Congratulations to Banco Central de Timor-Leste (BCTL) on the launch of its latest financial inclusion report on 17 June 2021, which showed how boosting financial services access through digitization buoyed a rise in bank account ownership among Timorese adults.
The report, the third developed by the central bank to accelerate financial inclusion in Timor-Leste, outlines key achievements in the country’s financial inclusion agenda. This includes a 200 percent increase in access points, greater uptake among financial services, a complete set of quality indicators, key results of a demand-side survey and financial literacy activities.
Speaking at the launch event, BCTL Governor Abraão de Vasconcelos drew attention to how the modernization of the national payment system led to financial institutions, including e-wallet services, being connected to the interoperable national switch.
Outlining the benefits to consumers, Governor de Vasconcelos said that the move had allowed customers to transact digitally between service providers and had facilitated transfers between bank accounts and e-wallet accounts. In the future, he expects that all Timorese will be able to use their debit cards in other countries in the region.
“We, at BCTL, believe financial inclusion brings positive change for the people’s life, the development and stability of the financial sector, and the country’s economy as a whole,” Governor de Vasconcelos wrote in the report.
“For this reason, BCTL keeps its commitment to champion and advocate for inclusive finance in Timor-Leste through innovative approaches to increase access points, modernize payments systems, enhance the usage of financial services and intensify financial literacy programs in the country”.
According to the report, bank account ownership increased four percent to 61 percent by the end of 2020 compared with 2018. Of the total, 65 percent were woman compared with 57 percent men. Other deposit taking institutions saw their share of the market inch up to seven percent from six percent, non-regulated financial services to three percent from two percent, and electronic wallets (e-wallets) to 13 percent compared with just few clients using the service in a pilot project.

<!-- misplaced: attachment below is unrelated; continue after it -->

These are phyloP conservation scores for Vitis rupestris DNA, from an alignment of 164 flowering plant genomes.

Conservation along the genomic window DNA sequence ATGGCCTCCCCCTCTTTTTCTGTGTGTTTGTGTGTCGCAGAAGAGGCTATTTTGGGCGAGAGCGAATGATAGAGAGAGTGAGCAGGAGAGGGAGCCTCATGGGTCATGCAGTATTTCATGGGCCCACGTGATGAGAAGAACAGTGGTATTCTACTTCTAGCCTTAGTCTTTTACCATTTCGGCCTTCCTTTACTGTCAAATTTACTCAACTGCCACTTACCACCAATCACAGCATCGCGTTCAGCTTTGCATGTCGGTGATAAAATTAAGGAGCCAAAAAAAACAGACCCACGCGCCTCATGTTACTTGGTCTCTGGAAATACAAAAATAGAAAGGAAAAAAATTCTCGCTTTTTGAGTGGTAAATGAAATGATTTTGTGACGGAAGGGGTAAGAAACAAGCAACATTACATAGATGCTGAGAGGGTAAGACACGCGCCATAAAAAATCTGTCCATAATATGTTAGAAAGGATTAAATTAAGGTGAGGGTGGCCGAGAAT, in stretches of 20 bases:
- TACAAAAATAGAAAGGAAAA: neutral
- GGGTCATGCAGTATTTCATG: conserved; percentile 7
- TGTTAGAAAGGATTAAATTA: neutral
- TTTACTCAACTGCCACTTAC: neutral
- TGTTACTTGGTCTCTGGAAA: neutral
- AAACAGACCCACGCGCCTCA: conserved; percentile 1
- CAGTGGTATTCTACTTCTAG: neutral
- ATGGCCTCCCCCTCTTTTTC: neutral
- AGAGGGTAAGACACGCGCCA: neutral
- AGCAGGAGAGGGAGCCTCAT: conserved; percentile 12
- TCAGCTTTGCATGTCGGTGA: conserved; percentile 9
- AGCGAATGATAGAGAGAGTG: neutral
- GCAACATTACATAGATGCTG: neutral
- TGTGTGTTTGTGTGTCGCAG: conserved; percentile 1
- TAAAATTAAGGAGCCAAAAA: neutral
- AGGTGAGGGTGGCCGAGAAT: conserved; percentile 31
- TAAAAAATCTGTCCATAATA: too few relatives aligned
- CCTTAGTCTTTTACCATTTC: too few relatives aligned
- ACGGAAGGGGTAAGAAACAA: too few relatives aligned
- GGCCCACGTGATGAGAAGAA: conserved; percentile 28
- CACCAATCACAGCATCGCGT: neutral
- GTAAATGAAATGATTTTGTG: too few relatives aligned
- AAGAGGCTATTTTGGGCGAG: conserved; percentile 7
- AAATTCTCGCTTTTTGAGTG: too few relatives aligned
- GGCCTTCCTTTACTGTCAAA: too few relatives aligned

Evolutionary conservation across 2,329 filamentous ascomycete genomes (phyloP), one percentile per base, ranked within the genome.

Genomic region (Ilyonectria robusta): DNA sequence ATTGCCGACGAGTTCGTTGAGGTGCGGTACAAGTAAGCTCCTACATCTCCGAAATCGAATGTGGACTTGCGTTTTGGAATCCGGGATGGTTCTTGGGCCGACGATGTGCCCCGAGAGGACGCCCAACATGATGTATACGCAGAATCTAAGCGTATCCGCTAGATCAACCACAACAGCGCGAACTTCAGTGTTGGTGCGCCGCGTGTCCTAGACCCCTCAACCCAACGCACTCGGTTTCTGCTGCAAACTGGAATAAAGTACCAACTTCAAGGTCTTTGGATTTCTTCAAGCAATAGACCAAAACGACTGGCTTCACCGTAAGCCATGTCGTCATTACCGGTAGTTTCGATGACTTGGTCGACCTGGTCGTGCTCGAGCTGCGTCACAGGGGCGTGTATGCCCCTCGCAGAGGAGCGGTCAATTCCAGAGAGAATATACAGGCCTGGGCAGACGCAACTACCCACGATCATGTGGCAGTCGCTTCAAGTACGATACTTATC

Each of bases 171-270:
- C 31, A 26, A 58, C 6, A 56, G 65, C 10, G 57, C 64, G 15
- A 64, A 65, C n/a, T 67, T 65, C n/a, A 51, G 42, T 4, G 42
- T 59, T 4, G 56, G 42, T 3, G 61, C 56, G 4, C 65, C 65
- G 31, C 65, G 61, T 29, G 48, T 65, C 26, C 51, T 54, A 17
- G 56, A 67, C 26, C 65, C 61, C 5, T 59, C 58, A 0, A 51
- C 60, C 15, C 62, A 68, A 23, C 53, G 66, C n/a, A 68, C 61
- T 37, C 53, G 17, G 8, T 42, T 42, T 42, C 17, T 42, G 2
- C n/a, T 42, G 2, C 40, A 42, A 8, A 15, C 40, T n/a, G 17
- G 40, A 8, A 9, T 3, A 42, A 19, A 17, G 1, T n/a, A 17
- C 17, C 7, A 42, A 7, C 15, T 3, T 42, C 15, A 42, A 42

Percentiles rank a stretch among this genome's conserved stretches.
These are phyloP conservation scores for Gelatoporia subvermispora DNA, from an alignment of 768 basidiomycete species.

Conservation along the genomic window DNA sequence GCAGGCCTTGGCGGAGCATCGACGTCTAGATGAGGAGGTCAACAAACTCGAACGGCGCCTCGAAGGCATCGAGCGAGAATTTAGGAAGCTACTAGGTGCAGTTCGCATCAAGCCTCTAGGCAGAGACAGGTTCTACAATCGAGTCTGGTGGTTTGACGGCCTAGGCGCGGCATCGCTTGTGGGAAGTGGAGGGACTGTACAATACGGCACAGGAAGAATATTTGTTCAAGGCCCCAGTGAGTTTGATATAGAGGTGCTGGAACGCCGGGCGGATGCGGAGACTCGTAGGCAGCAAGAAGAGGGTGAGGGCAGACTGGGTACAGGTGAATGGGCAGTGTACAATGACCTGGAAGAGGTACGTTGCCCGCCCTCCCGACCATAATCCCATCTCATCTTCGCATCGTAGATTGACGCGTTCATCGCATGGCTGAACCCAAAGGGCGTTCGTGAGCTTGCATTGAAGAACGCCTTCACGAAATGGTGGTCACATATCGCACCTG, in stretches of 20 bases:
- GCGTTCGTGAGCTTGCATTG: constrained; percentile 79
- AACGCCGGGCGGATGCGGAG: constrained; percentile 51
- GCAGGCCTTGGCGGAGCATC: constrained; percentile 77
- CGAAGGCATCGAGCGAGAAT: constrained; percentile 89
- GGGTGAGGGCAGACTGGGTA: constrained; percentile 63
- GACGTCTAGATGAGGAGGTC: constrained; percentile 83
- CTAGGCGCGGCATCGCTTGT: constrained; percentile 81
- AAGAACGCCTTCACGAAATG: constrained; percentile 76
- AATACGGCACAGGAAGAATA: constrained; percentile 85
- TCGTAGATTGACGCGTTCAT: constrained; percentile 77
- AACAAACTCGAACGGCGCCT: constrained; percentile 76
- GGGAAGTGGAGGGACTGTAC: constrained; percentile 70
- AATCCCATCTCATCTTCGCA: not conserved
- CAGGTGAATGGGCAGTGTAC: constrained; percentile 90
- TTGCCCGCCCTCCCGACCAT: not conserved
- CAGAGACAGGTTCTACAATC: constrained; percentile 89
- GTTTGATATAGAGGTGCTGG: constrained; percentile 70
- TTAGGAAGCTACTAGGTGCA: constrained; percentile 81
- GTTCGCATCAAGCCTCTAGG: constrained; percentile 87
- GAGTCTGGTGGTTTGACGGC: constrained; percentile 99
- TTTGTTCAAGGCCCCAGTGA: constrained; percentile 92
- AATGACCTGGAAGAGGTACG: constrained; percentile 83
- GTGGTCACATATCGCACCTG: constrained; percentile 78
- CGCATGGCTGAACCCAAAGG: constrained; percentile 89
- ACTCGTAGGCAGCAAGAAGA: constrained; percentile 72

AFI Executive Director Dr. Alfred Hannig welcomed the report as an “essential read”, adding that it would help local authorities and other network members better inform their own financial inclusion policies and strategies, particularly those targeting specific groups and thematic areas, such as women and inclusive green finance. Timor-Leste’s approach to women’s financial inclusion has been particularly striking with a positive gender gap of eight percent, bucking overall global trends of negative seven percent.
“Indeed, the AFI network has a lot to learn from Timor-Leste,” he said in a pre-recorded address, before adding that the country’s “meteoric” rise in digital financial services to advance financial inclusion also brought about the need for greater levels of protection for consumers and the integrity of financial services.
“I would also encourage BCTL to leverage AFI’s various services, such as working groups, regional initiatives, capacity building and peer learning exchanges and in-county implementation mechanisms, in its journey of advancing financial inclusion,” he said.
BCTL published its first financial inclusion report in 2016, followed by its second two years later. As part of efforts to achieve an inclusive and sustainable financial sector its, BCTL helped launch the country’s national strategy for financial inclusion (NFIS) in 2017, a six-year initiative that runs until 2022.
BCTL has been an active member of AFI since joining the network in 2010 and has completed nine of its 12 Maya Declaration targets. In 2015, the central bank hosted the launch of the Pacific Islands Regional Initiative and is part of the vibrant initiative that is at the forefront of innovations, such as regional regulatory sandbox, de-risking and inclusive green finance.
AFI has supported the central bank through various initiatives, including the development of its NFIS and the development of finance for small and medium enterprises that led to the implementation of a credit guarantee scheme.